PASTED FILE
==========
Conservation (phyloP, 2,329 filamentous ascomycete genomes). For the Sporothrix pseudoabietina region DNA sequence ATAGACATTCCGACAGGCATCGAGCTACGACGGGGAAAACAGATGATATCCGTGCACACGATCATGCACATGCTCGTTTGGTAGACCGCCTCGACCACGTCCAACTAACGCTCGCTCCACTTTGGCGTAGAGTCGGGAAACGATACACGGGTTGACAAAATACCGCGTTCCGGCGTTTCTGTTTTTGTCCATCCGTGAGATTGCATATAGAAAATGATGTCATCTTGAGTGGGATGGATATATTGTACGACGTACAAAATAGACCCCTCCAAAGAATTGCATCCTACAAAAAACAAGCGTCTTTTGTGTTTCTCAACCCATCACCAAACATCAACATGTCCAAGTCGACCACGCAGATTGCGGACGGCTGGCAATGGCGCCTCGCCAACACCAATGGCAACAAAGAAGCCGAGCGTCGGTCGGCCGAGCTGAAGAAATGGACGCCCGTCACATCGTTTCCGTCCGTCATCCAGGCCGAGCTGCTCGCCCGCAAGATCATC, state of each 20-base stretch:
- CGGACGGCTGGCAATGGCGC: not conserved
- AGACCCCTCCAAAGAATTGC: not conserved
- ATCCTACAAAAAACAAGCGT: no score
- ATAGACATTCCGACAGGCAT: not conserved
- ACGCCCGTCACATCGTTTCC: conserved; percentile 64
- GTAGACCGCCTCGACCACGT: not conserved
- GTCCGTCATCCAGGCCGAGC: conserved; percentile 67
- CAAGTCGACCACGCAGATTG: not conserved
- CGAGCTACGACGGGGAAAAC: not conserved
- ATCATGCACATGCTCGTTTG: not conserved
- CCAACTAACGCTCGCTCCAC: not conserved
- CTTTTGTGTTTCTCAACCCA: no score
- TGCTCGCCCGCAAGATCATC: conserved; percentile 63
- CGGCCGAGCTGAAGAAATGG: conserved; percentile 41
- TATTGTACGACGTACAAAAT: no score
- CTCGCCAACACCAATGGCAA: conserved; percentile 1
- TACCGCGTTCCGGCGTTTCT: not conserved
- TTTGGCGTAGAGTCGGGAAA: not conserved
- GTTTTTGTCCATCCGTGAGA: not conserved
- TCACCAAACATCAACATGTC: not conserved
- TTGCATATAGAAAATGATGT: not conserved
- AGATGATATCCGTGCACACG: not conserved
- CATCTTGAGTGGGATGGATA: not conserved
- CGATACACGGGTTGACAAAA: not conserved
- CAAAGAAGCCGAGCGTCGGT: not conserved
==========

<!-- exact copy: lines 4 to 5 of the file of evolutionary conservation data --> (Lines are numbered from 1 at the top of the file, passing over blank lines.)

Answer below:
- ATCCTACAAAAAACAAGCGT: no score
- ATAGACATTCCGACAGGCAT: not conserved